If you're anything like I used to be, when you think of getting results from a workout, you think high impact. Low impact workouts are for rest days only, right? Wrong! In fact, I've gotten some of my best results from low impact programs.
Now, don't get me wrong. Shaun T is always fun! (Cize and T-20 are some of my favorites.)
But after a freak fall while playing volleyball in February of 2018, I had to slow it down. High impact wasn’t what worked best for my body anymore. (I’ve finally begun to truly heal the last few months thanks to dry needling, but that’s for another post.)
Yoga has become my best friend. Yoga? That's not even a workout is it? I mean you just stand there (this according to a neurosurgeon I was seeing after my fall).
If you think yoga is just standing there, you have obviously never practiced it. I find it to be the most well rounded form of exercise I’ve ever done, working on the inside and out.
And yoga is great for defining muscles, not to mention the strengthening and flexibility you get from practicing.
I’ve tried going back to some higher impact workouts a few times, thinking I miss it. But I really don’t. I’ve fallen in love with yoga. It’s what makes me feel my best, in every way.
So yes, you can absolutely get results from low impact workouts. The point is to keep your body moving. Find what works for you. Listen to your body and give it what it needs.
And don't forget to clean up your diet in the process. Bad eating habits will absolutely keep you from your best results.
How are you? Are you a low-impact or high-impact worker outer (yes, worker outer...it’s a thing. Ask me.)
Listen to your body.
If you know me in person, or if you follow me on social media, I'm sure you've heard me say (more than once), "listen to your body." If I have any advice to give, that's the best. Y'all it's so important. No one knows you the way you do.
It's also common for me to be asked, "how?" "How do I listen to my body?" "What does that mean?" So let me see if I can explain.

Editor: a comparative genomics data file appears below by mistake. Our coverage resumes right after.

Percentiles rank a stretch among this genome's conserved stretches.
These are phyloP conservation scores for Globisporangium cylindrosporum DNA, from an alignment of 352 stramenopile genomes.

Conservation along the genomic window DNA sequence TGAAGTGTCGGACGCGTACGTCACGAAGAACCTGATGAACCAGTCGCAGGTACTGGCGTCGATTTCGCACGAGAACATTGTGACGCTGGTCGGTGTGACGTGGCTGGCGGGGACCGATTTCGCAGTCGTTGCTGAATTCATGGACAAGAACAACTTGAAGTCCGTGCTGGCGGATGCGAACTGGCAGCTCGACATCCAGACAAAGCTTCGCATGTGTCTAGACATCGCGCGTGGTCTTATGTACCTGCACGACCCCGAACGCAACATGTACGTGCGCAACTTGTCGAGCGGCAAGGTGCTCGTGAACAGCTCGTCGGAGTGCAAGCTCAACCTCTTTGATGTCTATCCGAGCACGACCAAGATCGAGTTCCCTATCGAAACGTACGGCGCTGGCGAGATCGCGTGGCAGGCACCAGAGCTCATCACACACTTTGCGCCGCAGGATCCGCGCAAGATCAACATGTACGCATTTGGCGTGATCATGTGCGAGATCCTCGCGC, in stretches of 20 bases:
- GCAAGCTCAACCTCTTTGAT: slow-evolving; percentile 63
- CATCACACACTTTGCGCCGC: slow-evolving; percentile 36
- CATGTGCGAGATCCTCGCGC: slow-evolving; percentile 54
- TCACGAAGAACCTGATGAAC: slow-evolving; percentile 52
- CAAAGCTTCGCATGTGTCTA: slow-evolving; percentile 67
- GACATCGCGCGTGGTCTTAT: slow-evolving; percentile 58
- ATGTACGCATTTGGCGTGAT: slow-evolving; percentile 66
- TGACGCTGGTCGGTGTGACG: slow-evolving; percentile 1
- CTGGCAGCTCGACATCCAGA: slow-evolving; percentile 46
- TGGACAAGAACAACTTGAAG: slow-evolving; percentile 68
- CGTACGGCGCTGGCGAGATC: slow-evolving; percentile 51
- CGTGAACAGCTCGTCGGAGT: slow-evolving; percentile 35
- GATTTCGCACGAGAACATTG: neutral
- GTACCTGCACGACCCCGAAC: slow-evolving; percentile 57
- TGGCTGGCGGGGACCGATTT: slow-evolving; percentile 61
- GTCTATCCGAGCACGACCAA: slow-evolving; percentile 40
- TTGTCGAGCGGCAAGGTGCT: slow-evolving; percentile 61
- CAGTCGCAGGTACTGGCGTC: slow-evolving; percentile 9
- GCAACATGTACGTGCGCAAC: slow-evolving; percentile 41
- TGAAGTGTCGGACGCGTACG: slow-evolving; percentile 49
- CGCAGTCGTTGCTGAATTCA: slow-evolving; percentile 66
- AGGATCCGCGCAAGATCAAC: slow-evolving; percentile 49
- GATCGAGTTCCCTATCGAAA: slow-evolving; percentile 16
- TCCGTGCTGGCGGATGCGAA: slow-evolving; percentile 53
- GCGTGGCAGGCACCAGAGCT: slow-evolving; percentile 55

It's hard for me. This is something I've been doing since I was first diagnosed with fibromyalgia at the age of 19. No one told me how. No one even told me to. I just did it. Naturally. I didn't want to slow down but I quickly learned some things led to more pain than others. Some things would take longer for my body to recover from. So I learned what was what.
I realize though, that this is not the case for everyone. And, honestly, it seems to not at all be the norm. So, I'll do my best to help, because I feel it is so so important to our health.
Our bodies give us so many cues. Muscles tense up. Stomachs churn and cramp. Our bodies want to give out. We get headaches. Our brains become foggy, making it difficult to think or concentrate. I could go on, but I think you're probably getting the picture.
Y, all, these are all signs from ourselves telling us to change something. But what? How do we know?
Invest in a journal. It doesn't have to be anything fancy. It can be something as simple as a spiral notebook or something with more guidance like one of my favorite Dailygreatness journals. (These are fabulous by the way.)
Start making notes of EVERYTHING! Seriously. What did you eat today? How much? How did you feel afterward? The next day? What else went into your body? Think OTC's or prescription meds. Or maybe you use essential oils* or another natural form of pain relief. What did you drink? Write It All Down!